Damian Johnson was charged with criminal trespassing for entering West High School Thursday with weapons. He has previous arrests for weapons and burglary in NH and Florida. Full story below.Click through slideshow below:
Damian Johnson, 21, didn’t belong at West High School.
But the former student walked through the front door Thursday morning , along with everyone else, carrying with him a pellet gun and a knife, “contraband,” as police referred to it, inside a backpack.
Within 20 minutes of the start of the first period at 7:45 a.m. on Sept. 25, a swarm of state and local police cars were screaming down Main Street and surrounding the building, along with armored SWAT vehicles, a fast and furious response to information first reported by a West student, who saw Johnson with a gun inside the cafeteria, where students were eating breakfast before class.
That student went to the Student Resource Officer, who alerted school administrators.
Over the next 10 minutes, police and school administrators were sending out text alerts, to parents, teachers inside the building, and the media, informing them that the school was locked down. At least three SWAT teams entered the building in protective gear with automatic rifles.
Administrators communicated with teachers via text to keep them informed of what was happening as it unfolded, said Assistant Superintendent David Ryan.
Nearby Parkside Middle School was also contacted and put on alert. No one in or out, according to School Superintendent Debra Livingston
From inside the building students were texting with one another, and with their parents, and even posting on Instagram about what was going on.
West sophomore Tim Joyce, who was arriving just before 8:30 a.m. for his first period of the day, was turned away.
“As I was heading to school I saw all these cop cars flying down South Main Street. I was told there was a kid inside with a gun,” said Joyce, who was standing on Notre Dame Avenue with another student around 9 a.m., watching and waiting for more information.
Most of all, parents were frantic for information, many of them trying to get through to their children via phone or text.
“I was home in my pajamas drinking coffee when I saw an alert on WMUR. I dropped everything and rushed over,” said Gerrylyn Emery, whose twin 14-year-old daughters, Britney and Brianna, were inside the building. [See video of Emery here.]
“All I could think about was the Connecticut school shooting,” said Emery. “I couldn’t get a hold of Britney, but I texted Brianna and told her to stay away from doors, stay down and if she saw anyone with a gun, to play dead.”
Other parents gathered just beyond police tape and shared the information with one another that they were getting from their children, via text.
By 9:30 a.m. Johnson, who attended the high school between 2009-2011 according to a school spokesman, was apprehended inside a small occupied classroom on the third floor, according to Manchester Police Chief David Mara, and taken into custody by police without further incident. By 10 a.m. Johnson was on his way to be booked at Manchester Police headquarters.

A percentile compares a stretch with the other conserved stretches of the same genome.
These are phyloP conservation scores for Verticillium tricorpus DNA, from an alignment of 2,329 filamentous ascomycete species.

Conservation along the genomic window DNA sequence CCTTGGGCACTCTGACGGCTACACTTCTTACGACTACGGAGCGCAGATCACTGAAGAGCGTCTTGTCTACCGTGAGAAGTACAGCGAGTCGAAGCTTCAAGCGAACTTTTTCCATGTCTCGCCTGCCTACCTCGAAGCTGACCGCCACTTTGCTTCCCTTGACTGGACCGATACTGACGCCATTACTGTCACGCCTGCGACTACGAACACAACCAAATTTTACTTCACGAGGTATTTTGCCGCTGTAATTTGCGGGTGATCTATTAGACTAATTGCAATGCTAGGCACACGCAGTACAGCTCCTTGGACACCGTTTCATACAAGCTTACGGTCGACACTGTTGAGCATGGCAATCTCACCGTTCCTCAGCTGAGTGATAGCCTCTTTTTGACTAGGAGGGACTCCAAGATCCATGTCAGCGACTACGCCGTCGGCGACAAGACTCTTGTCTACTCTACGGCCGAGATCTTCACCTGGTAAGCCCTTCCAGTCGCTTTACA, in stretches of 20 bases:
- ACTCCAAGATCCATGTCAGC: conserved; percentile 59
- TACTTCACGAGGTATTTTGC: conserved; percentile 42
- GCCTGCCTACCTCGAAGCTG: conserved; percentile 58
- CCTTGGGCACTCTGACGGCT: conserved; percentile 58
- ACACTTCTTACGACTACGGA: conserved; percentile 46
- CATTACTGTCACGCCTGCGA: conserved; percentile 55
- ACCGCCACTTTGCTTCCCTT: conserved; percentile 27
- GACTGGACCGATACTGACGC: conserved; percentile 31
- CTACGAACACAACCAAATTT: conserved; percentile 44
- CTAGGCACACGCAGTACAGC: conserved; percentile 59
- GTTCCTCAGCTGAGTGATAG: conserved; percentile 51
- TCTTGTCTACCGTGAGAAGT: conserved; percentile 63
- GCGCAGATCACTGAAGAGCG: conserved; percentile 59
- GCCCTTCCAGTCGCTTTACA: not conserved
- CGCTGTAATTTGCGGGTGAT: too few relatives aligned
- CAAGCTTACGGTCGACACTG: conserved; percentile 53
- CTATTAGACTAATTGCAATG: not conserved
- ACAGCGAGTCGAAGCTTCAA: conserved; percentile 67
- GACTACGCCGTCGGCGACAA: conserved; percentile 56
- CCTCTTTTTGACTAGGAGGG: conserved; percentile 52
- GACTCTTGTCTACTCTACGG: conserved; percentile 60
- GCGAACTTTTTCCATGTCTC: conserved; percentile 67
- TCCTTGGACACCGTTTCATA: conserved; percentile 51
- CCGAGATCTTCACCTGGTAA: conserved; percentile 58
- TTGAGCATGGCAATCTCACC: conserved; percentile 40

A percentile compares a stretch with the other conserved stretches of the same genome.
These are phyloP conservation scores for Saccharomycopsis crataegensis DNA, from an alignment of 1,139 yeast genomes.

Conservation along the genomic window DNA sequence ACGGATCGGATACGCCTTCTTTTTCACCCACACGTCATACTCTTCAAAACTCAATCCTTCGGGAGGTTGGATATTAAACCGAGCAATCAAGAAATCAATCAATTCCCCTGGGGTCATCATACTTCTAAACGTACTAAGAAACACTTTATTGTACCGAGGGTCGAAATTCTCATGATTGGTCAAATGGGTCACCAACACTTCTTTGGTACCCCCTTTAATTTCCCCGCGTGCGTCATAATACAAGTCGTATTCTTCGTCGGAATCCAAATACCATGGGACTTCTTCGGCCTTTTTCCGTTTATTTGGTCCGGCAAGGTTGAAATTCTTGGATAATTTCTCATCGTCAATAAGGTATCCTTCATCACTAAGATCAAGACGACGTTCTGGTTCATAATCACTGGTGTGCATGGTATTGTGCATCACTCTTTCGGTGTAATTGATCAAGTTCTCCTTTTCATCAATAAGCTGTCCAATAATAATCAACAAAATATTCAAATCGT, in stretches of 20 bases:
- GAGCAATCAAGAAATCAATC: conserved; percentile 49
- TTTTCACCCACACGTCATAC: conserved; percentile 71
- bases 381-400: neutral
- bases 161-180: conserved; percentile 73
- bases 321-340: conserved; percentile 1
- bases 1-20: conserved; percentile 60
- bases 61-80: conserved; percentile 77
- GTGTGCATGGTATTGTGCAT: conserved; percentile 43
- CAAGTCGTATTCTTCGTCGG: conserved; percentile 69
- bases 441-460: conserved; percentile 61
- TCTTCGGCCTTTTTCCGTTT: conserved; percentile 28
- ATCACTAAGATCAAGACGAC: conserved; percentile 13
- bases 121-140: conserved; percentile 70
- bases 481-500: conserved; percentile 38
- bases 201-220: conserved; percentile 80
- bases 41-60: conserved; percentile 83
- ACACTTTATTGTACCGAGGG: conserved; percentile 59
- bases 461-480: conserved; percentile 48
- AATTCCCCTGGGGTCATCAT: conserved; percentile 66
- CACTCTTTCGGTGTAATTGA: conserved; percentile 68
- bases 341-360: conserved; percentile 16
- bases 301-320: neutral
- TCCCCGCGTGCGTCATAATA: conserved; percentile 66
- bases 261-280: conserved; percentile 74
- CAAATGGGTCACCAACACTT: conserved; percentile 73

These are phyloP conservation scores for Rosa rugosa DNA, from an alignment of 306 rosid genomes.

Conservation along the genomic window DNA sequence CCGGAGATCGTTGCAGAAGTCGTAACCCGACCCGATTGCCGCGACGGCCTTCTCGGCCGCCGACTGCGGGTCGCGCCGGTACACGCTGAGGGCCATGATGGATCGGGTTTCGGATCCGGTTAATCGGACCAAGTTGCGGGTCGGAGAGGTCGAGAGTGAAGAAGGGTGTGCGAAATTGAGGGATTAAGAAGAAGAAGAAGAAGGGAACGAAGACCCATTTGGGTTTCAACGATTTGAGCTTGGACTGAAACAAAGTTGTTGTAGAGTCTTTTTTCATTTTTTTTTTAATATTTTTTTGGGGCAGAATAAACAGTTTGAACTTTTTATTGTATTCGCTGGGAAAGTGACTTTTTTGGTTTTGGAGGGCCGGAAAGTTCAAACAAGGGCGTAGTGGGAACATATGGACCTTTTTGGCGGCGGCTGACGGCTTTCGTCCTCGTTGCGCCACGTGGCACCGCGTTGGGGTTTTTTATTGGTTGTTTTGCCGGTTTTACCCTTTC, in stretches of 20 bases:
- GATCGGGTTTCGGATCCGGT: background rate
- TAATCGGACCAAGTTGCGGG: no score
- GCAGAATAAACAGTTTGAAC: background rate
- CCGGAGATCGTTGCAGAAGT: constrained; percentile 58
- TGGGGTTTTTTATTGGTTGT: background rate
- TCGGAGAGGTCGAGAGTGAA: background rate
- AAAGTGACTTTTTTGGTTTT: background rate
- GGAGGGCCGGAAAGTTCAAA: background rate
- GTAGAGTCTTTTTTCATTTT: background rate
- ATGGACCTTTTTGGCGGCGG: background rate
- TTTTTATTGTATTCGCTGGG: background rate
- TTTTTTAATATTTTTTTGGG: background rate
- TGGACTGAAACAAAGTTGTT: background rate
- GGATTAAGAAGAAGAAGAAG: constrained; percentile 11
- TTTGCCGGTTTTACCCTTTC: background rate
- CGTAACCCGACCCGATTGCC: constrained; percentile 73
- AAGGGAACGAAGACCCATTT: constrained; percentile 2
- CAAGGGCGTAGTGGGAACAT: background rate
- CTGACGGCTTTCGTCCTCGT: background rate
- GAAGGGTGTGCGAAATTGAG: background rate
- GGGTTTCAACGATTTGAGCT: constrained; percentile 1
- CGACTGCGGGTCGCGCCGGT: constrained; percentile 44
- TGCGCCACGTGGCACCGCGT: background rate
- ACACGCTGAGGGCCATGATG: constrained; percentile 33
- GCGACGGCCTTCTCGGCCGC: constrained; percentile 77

An “authentic looking” pellet gun, which resembles a handgun, was found in a backpack belonging to Johnson, along with the knife.
Mara said he would not elaborate on whether Johnson was known to police.
According to Manchester police records, Johnson has prior arrests dating back to 2011 including simple assault, stalking and unarmed robbery.
He was most recently charged in June of 2014 by Manchester Police for felony receiving stolen property, burglary and prowling in the same neighborhood as West High School. He was released on $1,000 bail.
And in October of 2013, Johnson was arrested by St. Petersburg, FL., police, charged as a fugitive from NH, for robbery with a deadly weapon, resisting arrest and burglary of an unoccupied home.
Lockdown was lifted just after 9:30 a.m. and many students and parents were reunited outside the building.
Police have charged Johnson with criminal trespass. Other charges may be forthcoming, Mara said. More information on what motivated Johnson to enter the school with weapons is the focus of the follow-up investigation.
For right now, police and school officials are relieved that everything worked the way it was supposed to, and that no one was injured.
“At no time were any overt threats made to any students or any teachers. What the school administration and staff did, as well as Manchester Police, we followed our training and were able to bring this to an end. We were glad it wasn’t a real gun. However, it proves training is important and we have to continue to safeguard the safety of our children, and I want to assure the public that’s what we did,” Mara said.
The incident happened just one day after the FBI released a new study on the statistical rise of of mass shootings around the country. They cite 160 “active shooter” incidents between 2000 and 2013, in which police responded to situations in which one or more individuals were attempting to kill people. Of those, 27 happened in schools.
Livingston said during the search for the wanted individual, “every procedure was followed by clockwork by Principal Motika, teachers and the other administrators in the building as well as students. We also thank our parents who remained calm,” Livingston said.
School Principal Christopher Motika said usual procedure is to have staff in the front of the school in the morning, both outside and inside, as well as staff members in the cafeteria.
Students begin arriving at school as early as 7 a.m. until the front door locks at 7:55 a.m.
The Student Resource Officer is typically either out in the halls or in the cafeteria with students, or in his office preparing for the school day to begin before the first class bell rings, Motika said.
“The process did work. The person was identified and we were able to use our emergency response protocol to ensure the safety of students, Motika said.